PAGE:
By Brandon Moseley
Alabama Political Reporter
The Senate Judiciary Committee on Wednesday gave a favorable report to a bill that would decrease the criminal penalties for marijuana possession.
Senate Bill 251, sponsored by Sen. Dick Brewbaker, R-Montgomery, would reclassify the possession of 1 ounce of less of marijuana as a fine-only offense.
It would also reclassify the possession of more than 1 ounce but less than 2 ounces as a Class-D felony. It would reclassify the possession of more than 2 ounces as a Class-C felony.
“Nobody wants to be arresting college kids,” Brewbaker said. “Our current rules on trafficking remain in place.”
Brewbaker’s bill was met with opposition by some committee members.
“My first job I had out of college was working in a teen drug and alcohol treatment center,” Sen. Phil Williams, R-Rainbow City, said. “I worked with a bunch of addicts. All started with marijuana.”
Williams said that the penalties for possession have become a “slap on the wrist.”
“My experience is that the drug of choice in Alabama is alcohol not marijuana,” Brewbaker said in response.
“In Colorado (after legalization) among teenagers and college age people use has not increased among young people,” Brewbaker added. “People who are going to smoke it are going to smoke it and people who aren’t.”
Brewbaker, who is also a prominent car dealer in the Montgomery area, said Marijuana felonies are common when hiring new employees.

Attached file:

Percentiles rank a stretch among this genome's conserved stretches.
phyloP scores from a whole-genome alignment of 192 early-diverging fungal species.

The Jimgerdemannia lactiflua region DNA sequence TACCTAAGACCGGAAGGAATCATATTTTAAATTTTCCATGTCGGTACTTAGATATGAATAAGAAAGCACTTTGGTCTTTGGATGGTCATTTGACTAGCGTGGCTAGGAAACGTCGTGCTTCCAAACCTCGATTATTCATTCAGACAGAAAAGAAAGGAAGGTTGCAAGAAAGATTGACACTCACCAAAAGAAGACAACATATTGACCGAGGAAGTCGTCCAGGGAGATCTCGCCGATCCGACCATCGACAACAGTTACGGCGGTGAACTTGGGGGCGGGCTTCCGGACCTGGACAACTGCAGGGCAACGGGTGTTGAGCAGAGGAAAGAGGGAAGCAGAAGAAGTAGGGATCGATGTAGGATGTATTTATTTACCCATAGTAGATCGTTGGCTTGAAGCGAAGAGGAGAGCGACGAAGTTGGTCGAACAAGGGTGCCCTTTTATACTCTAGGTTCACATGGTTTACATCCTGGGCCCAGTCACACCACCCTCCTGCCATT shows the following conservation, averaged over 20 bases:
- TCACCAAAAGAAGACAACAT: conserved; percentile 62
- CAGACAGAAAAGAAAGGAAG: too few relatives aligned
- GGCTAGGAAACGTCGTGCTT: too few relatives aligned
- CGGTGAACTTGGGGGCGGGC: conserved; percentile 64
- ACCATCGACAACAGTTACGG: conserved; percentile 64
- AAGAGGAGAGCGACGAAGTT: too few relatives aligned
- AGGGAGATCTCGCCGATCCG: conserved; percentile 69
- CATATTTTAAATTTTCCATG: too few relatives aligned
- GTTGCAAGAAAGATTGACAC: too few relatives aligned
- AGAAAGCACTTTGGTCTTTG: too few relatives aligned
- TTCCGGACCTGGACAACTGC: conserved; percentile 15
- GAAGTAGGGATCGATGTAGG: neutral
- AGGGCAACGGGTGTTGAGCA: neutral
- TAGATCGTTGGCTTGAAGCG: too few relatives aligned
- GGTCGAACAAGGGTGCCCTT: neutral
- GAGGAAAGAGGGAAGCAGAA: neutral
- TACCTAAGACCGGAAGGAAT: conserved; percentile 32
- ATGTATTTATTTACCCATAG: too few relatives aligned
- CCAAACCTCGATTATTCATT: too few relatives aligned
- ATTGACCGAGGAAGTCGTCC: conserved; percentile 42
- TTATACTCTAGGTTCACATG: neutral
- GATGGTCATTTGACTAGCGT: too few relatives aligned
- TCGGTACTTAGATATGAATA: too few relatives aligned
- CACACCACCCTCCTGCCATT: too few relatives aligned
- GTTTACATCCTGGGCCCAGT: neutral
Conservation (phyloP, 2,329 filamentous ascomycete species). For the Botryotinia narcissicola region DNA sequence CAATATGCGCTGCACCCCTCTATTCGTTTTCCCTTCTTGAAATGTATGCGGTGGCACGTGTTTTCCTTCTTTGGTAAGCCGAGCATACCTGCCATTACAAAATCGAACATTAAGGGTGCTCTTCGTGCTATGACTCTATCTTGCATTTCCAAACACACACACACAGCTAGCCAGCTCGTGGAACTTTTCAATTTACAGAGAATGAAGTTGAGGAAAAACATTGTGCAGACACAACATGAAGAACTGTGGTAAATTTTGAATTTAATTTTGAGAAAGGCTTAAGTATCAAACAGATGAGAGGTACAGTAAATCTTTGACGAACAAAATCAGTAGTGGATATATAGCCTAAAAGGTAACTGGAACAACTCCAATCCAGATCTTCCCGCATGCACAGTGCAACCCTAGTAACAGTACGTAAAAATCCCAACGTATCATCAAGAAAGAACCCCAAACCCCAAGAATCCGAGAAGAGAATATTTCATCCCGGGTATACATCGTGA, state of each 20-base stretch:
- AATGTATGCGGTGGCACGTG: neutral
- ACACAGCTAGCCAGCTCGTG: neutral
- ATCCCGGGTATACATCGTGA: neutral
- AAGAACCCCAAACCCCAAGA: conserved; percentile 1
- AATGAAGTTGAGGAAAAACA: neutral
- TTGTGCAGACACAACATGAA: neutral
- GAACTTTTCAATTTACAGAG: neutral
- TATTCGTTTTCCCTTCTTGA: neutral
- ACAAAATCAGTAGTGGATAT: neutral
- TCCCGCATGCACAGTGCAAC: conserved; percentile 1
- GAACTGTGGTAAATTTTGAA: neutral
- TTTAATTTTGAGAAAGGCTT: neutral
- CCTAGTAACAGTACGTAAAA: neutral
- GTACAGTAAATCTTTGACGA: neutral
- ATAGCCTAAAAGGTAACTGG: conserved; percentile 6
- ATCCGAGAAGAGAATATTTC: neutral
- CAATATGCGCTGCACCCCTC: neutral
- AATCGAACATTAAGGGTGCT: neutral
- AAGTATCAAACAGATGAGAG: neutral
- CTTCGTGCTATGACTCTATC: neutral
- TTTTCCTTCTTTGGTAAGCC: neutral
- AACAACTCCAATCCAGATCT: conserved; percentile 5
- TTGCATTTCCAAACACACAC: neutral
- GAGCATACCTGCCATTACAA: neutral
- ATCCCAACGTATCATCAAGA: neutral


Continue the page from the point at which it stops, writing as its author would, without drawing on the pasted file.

“People come in all the time trying to get jobs and I see that we have hung a felony on them,” Brewbaker said.
Williams said that he opposes the bill and “will probably filibuster it on the floor.”
His final attempt to stop the bill happened when he introduced a motion to table the bill, which would effectively kill it. That motion failed on a 3-5 vote.
There was a contingent of senators on the committee who approved the bill.
“Thank you for bringing this bill. I support you,” Sen. Bobby Singleton, D-Greensboro, said. “We have an alcohol problem in Alabama.”
Singleton added that he has “never seen a marijuana addict.”
Another supporter was Sen. Linda Coleman-Madison, D-Birmingham, who voted in favor of the bill.
“When we go out to dinner we want a cocktail or a class of wine,” Coleman-Madison said. “It is a matter of lifestyle and people have changed.”
Alabama Appleseed supports Brewbaker’s legislation. The organization’s support rests upon four points:
- The current law needlessly ensnares Alabamians in the criminal justice system.
- Alabama wastes money and misuses law enforcement resources.
- Enforcement disproportionately impacts African Americans.
- Current marijuana laws lack clearly defined thresholds resulting in uneven justice.
In 2016 more Alabamians were arrested for the possession of marijuana than for opioids or cocaine, including derivatives such as morphine, heroin, codeine, and crack.
The bill was given a favorable report on a 6-4 vote, and it now moves to the full Senate.
State Rep. Patricia Todd, D-Birmingham, has introduced the same legislation in the Alabama House of Representatives. Neither Todd nor Brewbaker are running for additional terms, so both will not face re-election in November.